If your skin has rashes or is dry, flaky, or itchy, you'll want to get checked out for dermatitis—a type of eczema. Wintertime can be especially difficult for people with dermatitis since the dry air and colder temperatures can exacerbate symptoms.
Although you may not think that dermatitis is a big deal, it may be tempting to scratch itchy skin and open sores, which makes it easier for bacterial, fungal, or viral infections to thrive. Here are some tips to help you get a handle on the problem.
See a Primary Care Provider
You don't necessarily need to get a referral to a dermatologist to take care of dermatitis. Your family doctor or a primary care provider (PCP) can help you treat the issue. In fact, according to NCBI, dermatitis is one of the most commonly seen conditions in primary care.
Your PCP will run tests to help you determine which type of dermatitis you are suffering from. For instance, your dermatitis could be caused by an allergic reaction, so your PCP can order a test kit to see if there are any allergens that are causing the issue. If you have additional symptoms, like hay fever or asthma, then your PCP can check for atopic dermatitis, which is a chronic condition.
Follow Their Treatment Plan
Once your PCP narrows down which type of condition you have, he or she will likely prescribe either an ointment or an oral medication (or both). Steroid creams/ointments can soothe rashes and reduce swelling since they have anti-inflammatory chemicals that suppress immune responses. Antihistamines can be prescribed if you can't stop itching.
Oral corticosteroids can also be prescribed if you have dermatitis all over your body or if you don't respond well to a cream. If the dermatitis is caused by another issue or is already infected, then your PCP may prescribe other medications, like antibiotics.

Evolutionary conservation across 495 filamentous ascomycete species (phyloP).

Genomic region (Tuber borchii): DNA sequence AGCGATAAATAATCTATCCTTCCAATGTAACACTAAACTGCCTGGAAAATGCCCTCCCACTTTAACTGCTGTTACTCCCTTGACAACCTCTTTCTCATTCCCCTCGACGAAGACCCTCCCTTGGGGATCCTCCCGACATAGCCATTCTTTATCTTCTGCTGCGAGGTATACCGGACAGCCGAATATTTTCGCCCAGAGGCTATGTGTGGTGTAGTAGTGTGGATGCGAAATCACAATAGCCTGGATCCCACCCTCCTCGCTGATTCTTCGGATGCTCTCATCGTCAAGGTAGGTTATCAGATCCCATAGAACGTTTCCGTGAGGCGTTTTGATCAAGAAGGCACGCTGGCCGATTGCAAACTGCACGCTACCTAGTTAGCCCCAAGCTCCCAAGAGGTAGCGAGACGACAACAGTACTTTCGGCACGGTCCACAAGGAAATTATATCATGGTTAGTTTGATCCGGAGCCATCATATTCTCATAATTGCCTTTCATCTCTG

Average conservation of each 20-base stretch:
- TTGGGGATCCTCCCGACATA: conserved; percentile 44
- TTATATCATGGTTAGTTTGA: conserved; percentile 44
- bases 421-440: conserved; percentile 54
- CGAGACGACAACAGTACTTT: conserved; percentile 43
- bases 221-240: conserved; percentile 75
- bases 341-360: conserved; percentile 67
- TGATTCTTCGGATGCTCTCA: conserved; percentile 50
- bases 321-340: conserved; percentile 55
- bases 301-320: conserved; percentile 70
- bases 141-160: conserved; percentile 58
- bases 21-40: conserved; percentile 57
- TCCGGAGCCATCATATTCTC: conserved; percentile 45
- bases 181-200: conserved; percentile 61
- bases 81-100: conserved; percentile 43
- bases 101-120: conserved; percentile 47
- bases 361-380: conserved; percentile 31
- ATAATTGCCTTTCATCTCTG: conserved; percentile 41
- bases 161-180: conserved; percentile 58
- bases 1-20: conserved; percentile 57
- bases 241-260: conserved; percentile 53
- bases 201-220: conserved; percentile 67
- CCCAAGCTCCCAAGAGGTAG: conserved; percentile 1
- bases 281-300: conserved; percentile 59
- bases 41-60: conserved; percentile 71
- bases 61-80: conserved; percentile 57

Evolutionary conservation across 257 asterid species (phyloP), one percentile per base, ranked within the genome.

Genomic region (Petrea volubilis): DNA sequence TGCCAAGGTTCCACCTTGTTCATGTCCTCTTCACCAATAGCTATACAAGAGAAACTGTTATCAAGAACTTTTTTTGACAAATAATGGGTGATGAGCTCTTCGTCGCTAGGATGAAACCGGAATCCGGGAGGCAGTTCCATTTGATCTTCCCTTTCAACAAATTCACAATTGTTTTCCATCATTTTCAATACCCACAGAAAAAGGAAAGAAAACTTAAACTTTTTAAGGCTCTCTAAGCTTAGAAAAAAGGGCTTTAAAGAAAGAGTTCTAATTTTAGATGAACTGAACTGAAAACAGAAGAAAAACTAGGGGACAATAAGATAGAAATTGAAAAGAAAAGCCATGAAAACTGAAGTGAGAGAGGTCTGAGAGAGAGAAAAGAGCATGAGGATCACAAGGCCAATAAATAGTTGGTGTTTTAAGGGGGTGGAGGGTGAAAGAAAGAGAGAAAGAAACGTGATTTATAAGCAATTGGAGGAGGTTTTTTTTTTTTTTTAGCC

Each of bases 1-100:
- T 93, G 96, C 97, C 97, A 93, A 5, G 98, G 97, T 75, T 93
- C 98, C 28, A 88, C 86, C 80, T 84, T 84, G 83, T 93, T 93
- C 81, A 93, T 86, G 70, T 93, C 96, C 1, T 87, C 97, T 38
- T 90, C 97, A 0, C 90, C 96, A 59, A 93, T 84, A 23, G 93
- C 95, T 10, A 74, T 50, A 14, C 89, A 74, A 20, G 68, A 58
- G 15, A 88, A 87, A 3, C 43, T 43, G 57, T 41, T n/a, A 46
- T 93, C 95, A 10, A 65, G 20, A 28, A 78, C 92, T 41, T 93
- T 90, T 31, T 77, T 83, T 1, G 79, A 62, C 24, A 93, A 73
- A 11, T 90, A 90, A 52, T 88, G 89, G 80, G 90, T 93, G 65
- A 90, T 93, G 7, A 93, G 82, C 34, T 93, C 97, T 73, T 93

Even if start to feel better, it's important to finish the recommended course of medication that is prescribed by your doctor so that infections do not persist. Talk with your doctor for more advice.
Take Care of Your Skin at Home
Besides following your doctor's orders, be sure to look for ways to relieve your dermatitis at home. For instance, your current shampoos, lotions, soaps, and body washes could have ingredients or fragrances that could be causing your dermatitis. If you notice that your skin tends to break out after using one of these products, ask your doctor to recommend hypoallergenic options.
When you wash dishes, protect your hands from hot dish soap by wearing gloves. If you need to wash your hands, then make sure that you use a hypoallergenic cream afterward so that your hands don't dry out too much.
Lastly, consider any allergens that could be exacerbating your symptoms. For example, your doctor may recommend that you avoid certain foods, so start implementing dietary changes at home.
Contact your PCP for more information about dermatitis and how to treat it.